OBJECTIVE: To determine the efficacy of fish oil derived (n-3) fatty acid supplementation (3-6 capsules/day) in subjects with rheumatoid arthritis (RA) whose (n-6) fatty acid intake in the background diet was < 10 g/day, compared to olive/corn oil capsule supplement over a 15 week period. METHODS: A placebo controlled, double blind, randomized 15 week study to determine the effect of supplementation on clinical variables in 50 subjects with RA whose background diet was naturally low in (n-6) fatty acids. Fish oil containing 60% (n-3) fatty acids was supplemented at a rate of 40 mg/kg body weight. RESULTS: Analysis of 9 clinical variables indicated there was a significant difference (p < 0.02) between control and treatment groups. Five subjects in the treatment group and 3 in the control group met the American College of Rheumatology 20% improvement criteria. Dietary supplementation resulted in a significant increase in eicosapentaenoic acid in plasma and monocyte lipids in the supplemented group. CONCLUSION: The findings suggest that fish oil supplementation that delivers (n-3) fatty acids at a dose of 40 mg/kg body weight/day, with dietary (n-6) fatty acid intake < 10 g/day in the background diet, results in substantial cellular incorporation of (n-3) fatty acids and improvements in clinical status in patients with RA.
J Rheumatol. 2000 Oct;27(10):2343-6
Dietary n-3 fats as adjunctive therapy in a prototypic inflammatory disease: issues and obstacles for use in rheumatoid arthritis.
Eicosanoids derived from the n-6 fatty acid, arachidonic acid, and the cytokines interleukin-1beta and tumour necrosis factor-alpha are involved in the signs and symptoms of inflammatory joint disease, as well as the cartilage degradation seen in established rheumatoid arthritis (RA). Then n-3 fatty acids in fish and fish oil can inhibit production of both eicosanoid and cytokine inflammatory mediators and therefore, have the potential to modify RA pathology. Epidemiological studies suggest that fish intake may be preventive for RA and double-blind placebo-controlled studies demonstrate that dietary fish oil can alleviate the signs and symptoms of RA. The implementation of these findings will require among other things, a range of n-3 fat enriched foods, as well as physician awareness of the possibilities for dietary n-3 fat increases to be used as adjunctive therapy in RA.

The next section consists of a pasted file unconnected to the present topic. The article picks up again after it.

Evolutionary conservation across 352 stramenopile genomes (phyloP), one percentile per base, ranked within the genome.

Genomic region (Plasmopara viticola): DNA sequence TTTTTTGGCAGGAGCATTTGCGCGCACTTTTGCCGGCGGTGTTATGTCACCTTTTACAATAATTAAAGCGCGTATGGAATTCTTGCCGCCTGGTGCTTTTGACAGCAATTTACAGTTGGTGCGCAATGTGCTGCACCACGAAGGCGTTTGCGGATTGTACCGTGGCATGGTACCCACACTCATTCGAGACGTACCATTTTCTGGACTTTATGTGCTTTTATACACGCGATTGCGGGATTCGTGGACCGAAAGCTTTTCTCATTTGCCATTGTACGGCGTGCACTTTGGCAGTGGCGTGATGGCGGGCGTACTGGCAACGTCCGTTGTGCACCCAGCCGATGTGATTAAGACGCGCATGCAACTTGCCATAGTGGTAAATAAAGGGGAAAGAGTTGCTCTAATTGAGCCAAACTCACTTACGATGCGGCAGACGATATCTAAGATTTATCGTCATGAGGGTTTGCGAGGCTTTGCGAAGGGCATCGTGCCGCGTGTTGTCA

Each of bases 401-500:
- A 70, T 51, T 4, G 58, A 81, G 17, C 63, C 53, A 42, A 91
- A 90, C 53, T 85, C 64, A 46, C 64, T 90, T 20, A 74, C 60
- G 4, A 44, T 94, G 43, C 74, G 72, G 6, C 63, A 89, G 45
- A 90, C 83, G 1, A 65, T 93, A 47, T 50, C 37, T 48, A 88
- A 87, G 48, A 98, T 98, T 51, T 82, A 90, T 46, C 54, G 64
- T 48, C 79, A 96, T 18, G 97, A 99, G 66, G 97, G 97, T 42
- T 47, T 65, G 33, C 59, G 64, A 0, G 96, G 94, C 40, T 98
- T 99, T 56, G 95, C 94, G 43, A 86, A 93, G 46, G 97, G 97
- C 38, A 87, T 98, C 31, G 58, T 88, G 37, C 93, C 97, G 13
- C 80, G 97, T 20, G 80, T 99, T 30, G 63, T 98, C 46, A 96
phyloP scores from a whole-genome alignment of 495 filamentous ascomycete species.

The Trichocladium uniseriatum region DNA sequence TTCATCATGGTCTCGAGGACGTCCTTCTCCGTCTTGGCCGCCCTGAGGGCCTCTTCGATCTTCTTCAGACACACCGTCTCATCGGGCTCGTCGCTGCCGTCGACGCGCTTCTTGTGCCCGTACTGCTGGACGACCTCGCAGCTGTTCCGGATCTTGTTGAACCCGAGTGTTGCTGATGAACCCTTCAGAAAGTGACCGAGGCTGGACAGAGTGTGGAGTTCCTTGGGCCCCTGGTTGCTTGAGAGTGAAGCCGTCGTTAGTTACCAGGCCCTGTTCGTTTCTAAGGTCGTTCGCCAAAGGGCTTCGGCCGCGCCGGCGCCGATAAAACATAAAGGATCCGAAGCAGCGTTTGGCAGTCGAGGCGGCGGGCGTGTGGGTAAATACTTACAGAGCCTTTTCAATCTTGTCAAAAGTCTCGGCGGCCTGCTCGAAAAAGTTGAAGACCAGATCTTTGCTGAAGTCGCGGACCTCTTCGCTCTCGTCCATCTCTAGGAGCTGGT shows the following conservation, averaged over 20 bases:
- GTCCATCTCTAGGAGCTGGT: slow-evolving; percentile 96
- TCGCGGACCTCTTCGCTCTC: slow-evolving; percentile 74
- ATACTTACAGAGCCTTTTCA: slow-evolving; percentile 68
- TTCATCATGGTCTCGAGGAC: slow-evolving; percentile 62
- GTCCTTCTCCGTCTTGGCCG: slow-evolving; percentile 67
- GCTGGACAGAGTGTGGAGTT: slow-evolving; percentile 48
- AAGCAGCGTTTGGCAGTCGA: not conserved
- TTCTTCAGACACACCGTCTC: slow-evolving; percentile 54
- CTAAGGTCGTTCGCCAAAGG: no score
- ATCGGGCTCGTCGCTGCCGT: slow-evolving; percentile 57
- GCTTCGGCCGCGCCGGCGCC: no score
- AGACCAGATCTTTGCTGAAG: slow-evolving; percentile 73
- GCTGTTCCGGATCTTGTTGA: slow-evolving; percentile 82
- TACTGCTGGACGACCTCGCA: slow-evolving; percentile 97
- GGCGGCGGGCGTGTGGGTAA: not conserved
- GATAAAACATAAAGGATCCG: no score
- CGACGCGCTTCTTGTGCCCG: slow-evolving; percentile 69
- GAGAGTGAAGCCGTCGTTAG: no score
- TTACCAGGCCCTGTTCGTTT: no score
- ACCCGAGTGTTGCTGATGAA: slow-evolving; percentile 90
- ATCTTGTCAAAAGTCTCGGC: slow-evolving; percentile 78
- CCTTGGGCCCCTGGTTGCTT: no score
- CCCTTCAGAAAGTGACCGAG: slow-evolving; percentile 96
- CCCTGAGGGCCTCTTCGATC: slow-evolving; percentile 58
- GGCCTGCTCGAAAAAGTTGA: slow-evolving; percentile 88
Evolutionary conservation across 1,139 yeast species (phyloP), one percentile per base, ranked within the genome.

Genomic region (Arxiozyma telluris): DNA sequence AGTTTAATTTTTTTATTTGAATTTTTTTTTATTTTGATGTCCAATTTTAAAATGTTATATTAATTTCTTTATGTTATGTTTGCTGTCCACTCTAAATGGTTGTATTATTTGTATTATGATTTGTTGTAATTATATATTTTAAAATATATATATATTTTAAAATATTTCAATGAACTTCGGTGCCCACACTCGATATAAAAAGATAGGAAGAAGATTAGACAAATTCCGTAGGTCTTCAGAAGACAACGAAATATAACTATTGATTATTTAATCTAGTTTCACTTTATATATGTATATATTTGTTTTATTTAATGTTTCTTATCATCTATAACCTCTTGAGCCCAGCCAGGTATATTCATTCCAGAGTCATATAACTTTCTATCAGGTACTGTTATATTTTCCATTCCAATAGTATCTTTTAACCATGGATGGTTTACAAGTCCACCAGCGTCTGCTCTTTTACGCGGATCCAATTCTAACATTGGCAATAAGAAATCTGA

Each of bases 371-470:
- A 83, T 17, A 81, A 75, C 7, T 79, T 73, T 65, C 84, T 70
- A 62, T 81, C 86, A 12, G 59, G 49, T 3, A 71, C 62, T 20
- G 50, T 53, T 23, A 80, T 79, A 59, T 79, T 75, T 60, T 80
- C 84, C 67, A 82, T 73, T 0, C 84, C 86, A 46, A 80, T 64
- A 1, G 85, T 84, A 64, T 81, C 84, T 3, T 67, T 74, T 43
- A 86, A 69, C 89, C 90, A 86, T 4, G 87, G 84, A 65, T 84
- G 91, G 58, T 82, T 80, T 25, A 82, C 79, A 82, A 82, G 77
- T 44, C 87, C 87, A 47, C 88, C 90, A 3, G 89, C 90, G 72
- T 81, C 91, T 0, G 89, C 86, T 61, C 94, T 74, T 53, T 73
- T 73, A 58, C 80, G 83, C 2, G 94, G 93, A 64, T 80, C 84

Prostaglandins Leukot Essent Fatty Acids. 2003 Jun;68(6):399-405
n-3 fatty acid supplements in rheumatoid arthritis.
Ingestion of dietary supplements of n-3 fatty acids has been consistently shown to reduce both the number of tender joints on physical examination and the amount of morning stiffness in patients with rheumatoid arthritis. In these cases, supplements were consumed daily in addition to background medications and the clinical benefits of the n-3 fatty acids were not apparent until they were consumed for > or =12 wk. It appears that a minimum daily dose of 3 g eicosapentaenoic and docosahexaenoic acids is necessary to derive the expected benefits. These doses of n-3 fatty acids are associated with significant reductions in the release of leukotriene B(4) from stimulated neutrophils and of interleukin 1 from monocytes. Both of these mediators of inflammation are thought to contribute to the inflammatory events that occur in the rheumatoid arthritis disease process. Several investigators have reported that rheumatoid arthritis patients consuming n-3 dietary supplements were able to lower or discontinue their background doses of nonsteroidal antiinflammatory drugs or disease-modifying antirheumatic drugs. Because the methods used to determine whether patients taking n-3 supplements can discontinue taking these agents are variable, confirmatory and definitive studies are needed to settle this issue. n-3 Fatty acids have virtually no reported serious toxicity in the dose range used in rheumatoid arthritis and are generally very well tolerated.
Am J Clin Nutr. 2000 Jan;71(1 Suppl):349S-51S
Pathologic indicators of degradation and inflammation in human osteoarthritic cartilage are abrogated by exposure to n-3 fatty acids.